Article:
Prince Chimay
Prince Chimay
At stud, Stedfast sired the Oaks winner Brownhylda (later dam of the St. Leger winner and French sire Firdaussi), and The Night Patrol, a stakes winner in England, and winner of the Cox Plate in Australia. Stedfast's blood found more of an outlet in Australia and New Zealand. The Night Patrol was a sire in Australia,and his son Powerscourt sired the important mare Wee Cushla. Another son, Musketoon sired some useful offspring in New Zealand. Stedfast's daughter Constant Lady produced Constant Son, a good sire in Australia.

Chaucer's other good colt was PRINCE CHIMAY (1915 out of Gallorette by Gallinule), another chestnut like Stedfast, and a good horse but nowhere near the caliber of his Manton stablemate, Gainsborough. At minor stakes winner at two, Prince Chimay had his best year at three, highlighted by a victory in the Jockey Club Stakes (1 3/4 miles), scoring an upset over the mighty Gainsborough. He also won the Windsor Stakes and Silverley Handicap, both at twelve furlongs, and was second in the Jockey Club Cup, to Queen's Square (also by Chaucer), and third in the September Stakes to Gainsborough and My Dear.

Prince Chimay stood one season at stud in England than was sold to France, where he was relatively ineffective outside of siring Poule d'Essai des Poulains (French 2,000 Guineas) winner Vatout. The latter was quite a successful sire in France, getting Derby winner Bois Roussel, leading French sire Vatellor, Atout Maitre, and others.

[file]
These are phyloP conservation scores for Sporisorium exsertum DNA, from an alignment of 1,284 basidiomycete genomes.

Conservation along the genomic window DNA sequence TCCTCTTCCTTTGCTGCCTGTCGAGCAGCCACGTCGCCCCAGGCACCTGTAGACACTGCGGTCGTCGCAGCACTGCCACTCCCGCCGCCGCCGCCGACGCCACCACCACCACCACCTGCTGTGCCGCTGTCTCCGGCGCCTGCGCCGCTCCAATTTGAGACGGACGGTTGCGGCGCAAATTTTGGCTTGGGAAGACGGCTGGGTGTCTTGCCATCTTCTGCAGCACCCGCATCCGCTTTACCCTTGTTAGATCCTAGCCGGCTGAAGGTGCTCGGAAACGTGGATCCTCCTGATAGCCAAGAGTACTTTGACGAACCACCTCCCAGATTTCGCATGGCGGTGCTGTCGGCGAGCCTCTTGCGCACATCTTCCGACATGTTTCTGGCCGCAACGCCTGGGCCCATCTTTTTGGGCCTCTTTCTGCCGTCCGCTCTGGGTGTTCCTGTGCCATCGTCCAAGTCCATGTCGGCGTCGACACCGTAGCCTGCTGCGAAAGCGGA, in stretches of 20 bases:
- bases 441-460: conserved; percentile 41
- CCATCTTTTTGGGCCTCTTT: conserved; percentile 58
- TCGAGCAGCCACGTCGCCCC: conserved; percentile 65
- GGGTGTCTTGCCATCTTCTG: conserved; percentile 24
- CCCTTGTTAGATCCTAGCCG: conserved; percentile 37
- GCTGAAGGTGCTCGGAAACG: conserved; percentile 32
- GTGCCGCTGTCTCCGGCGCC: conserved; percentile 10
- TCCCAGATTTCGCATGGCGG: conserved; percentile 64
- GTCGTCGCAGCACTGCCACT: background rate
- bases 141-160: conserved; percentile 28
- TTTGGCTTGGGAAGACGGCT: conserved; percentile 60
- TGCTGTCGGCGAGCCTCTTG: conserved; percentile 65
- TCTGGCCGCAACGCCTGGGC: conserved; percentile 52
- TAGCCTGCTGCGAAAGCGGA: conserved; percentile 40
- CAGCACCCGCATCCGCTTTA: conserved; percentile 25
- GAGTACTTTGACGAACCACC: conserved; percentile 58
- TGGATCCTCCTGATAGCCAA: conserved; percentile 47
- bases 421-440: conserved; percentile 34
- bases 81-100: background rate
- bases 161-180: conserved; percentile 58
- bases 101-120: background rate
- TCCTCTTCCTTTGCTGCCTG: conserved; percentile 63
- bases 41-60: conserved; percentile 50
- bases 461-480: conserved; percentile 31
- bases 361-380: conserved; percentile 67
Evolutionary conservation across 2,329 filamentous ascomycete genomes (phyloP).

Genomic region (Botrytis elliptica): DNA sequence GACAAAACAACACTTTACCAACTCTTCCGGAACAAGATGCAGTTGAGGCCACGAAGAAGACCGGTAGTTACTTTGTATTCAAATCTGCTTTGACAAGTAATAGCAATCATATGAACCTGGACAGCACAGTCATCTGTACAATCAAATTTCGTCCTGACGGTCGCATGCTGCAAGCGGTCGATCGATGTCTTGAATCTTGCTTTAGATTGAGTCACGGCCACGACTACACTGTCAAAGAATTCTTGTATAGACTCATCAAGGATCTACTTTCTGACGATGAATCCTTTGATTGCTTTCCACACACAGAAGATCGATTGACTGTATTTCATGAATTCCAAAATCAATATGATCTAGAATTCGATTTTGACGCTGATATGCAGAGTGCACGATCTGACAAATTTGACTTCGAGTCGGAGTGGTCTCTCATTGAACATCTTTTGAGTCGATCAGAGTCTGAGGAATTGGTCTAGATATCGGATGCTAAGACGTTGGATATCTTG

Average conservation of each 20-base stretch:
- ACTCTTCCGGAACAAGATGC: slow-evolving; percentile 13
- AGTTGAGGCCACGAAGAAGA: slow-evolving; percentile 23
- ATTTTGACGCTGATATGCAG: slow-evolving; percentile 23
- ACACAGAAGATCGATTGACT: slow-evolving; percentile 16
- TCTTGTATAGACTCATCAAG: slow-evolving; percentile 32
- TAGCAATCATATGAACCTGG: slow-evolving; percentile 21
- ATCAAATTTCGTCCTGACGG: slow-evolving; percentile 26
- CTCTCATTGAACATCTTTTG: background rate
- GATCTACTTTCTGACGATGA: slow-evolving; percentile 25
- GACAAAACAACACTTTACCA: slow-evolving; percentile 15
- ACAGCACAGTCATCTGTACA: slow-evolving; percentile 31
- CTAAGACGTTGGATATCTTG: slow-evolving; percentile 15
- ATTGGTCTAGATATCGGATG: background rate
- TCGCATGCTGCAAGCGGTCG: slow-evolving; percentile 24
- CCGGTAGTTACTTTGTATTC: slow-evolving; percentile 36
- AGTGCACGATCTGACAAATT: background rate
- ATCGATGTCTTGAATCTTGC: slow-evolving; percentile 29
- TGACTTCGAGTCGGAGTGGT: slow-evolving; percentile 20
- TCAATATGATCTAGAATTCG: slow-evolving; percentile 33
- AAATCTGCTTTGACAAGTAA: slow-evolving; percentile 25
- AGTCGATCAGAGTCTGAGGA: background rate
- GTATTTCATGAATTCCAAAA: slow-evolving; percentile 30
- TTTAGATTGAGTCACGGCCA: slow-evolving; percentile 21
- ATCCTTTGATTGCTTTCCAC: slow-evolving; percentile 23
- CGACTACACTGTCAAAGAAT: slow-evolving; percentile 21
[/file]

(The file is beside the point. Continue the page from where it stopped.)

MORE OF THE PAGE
Chaucer's other good sons included DANSELLON (1914 out of Tortor by Volodyovski), Craven Stakes, second Derby Stakes; LORD CHAUCER (1924 out of Sabotiere by Minoru), from one of his sire's last crops, imported to race in America and winner of the important Hopeful Stakes at Saratoga in 1926; DAN RUSSELL (1911 out of Hettie Sorrel) winner of the Chester Vase, Knowsley Dinner Stakes, Home-Bred 3YO Stakes, and Triennial Produce Stakes; RATTLIN' THE REEFER (1926 out of Reef by Rochester), Richmond Stakes at two; DONNITHORNE (1909 out of Hettie Sorrel), Manchester Cup; and DONZELON (1921 out of Tortor by Volodyovski), Liverpool Autumn Cup. Outside of Stedfast and Prince Chimay, none of these other sons left a mark as a sire.